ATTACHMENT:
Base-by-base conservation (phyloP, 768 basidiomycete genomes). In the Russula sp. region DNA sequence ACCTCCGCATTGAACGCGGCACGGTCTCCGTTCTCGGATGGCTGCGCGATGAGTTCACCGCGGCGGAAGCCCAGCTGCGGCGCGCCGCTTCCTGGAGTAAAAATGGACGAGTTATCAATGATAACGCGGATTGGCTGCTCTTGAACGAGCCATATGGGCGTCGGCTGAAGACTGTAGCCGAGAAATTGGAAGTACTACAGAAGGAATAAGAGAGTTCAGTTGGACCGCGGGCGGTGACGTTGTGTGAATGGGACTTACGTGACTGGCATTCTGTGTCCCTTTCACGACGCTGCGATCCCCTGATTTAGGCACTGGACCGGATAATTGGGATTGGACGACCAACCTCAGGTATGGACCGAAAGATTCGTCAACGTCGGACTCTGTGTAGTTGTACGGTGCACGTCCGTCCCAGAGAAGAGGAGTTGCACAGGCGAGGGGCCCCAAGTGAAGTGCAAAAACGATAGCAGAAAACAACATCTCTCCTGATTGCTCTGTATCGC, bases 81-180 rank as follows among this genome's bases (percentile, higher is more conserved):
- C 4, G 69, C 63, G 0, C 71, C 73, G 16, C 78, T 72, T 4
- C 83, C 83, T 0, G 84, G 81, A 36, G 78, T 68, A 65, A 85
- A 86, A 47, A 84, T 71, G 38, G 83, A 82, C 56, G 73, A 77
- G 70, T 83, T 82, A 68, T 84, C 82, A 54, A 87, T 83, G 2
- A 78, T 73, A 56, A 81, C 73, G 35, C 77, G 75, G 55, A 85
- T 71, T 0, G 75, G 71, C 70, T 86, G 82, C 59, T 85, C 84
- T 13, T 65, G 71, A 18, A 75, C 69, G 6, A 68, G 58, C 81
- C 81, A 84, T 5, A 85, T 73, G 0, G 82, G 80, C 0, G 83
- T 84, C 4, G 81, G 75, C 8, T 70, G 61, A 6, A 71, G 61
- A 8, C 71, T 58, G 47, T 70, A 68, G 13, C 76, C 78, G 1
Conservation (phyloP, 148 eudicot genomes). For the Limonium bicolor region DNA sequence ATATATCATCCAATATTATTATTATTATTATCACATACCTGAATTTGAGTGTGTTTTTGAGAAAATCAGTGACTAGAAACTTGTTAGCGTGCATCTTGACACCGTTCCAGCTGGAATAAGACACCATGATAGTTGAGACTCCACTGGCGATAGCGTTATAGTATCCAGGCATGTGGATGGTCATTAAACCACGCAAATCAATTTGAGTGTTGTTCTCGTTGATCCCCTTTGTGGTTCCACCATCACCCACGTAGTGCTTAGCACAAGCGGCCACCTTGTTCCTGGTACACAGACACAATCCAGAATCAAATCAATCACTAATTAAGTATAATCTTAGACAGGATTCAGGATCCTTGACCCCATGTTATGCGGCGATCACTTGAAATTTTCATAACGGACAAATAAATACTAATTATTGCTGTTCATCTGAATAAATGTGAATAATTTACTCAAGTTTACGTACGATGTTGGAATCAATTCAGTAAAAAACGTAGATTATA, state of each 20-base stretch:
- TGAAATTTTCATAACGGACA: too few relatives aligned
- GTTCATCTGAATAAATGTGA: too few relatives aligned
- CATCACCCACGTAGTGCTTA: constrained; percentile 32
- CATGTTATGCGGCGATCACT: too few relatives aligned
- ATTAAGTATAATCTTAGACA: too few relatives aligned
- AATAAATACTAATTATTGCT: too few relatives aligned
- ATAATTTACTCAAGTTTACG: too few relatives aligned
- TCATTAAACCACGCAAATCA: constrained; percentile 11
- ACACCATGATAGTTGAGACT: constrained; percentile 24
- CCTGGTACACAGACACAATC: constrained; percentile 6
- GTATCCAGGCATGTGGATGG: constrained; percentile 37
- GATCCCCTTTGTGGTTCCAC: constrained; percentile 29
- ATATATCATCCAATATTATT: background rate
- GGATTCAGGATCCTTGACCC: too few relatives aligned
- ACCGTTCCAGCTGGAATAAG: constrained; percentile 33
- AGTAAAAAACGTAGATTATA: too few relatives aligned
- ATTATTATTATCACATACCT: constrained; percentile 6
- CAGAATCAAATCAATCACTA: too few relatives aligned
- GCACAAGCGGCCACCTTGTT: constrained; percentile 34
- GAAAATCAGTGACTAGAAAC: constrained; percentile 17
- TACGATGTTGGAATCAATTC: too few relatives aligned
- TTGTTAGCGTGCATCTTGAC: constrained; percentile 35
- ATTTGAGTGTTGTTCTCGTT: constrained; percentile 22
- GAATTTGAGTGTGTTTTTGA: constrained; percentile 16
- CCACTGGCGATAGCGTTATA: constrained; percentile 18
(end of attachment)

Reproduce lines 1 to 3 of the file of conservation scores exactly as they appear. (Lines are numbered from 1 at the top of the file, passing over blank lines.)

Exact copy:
Base-by-base conservation (phyloP, 768 basidiomycete genomes). In the Russula sp. region DNA sequence ACCTCCGCATTGAACGCGGCACGGTCTCCGTTCTCGGATGGCTGCGCGATGAGTTCACCGCGGCGGAAGCCCAGCTGCGGCGCGCCGCTTCCTGGAGTAAAAATGGACGAGTTATCAATGATAACGCGGATTGGCTGCTCTTGAACGAGCCATATGGGCGTCGGCTGAAGACTGTAGCCGAGAAATTGGAAGTACTACAGAAGGAATAAGAGAGTTCAGTTGGACCGCGGGCGGTGACGTTGTGTGAATGGGACTTACGTGACTGGCATTCTGTGTCCCTTTCACGACGCTGCGATCCCCTGATTTAGGCACTGGACCGGATAATTGGGATTGGACGACCAACCTCAGGTATGGACCGAAAGATTCGTCAACGTCGGACTCTGTGTAGTTGTACGGTGCACGTCCGTCCCAGAGAAGAGGAGTTGCACAGGCGAGGGGCCCCAAGTGAAGTGCAAAAACGATAGCAGAAAACAACATCTCTCCTGATTGCTCTGTATCGC, bases 81-180 rank as follows among this genome's bases (percentile, higher is more conserved):
- C 4, G 69, C 63, G 0, C 71, C 73, G 16, C 78, T 72, T 4
- C 83, C 83, T 0, G 84, G 81, A 36, G 78, T 68, A 65, A 85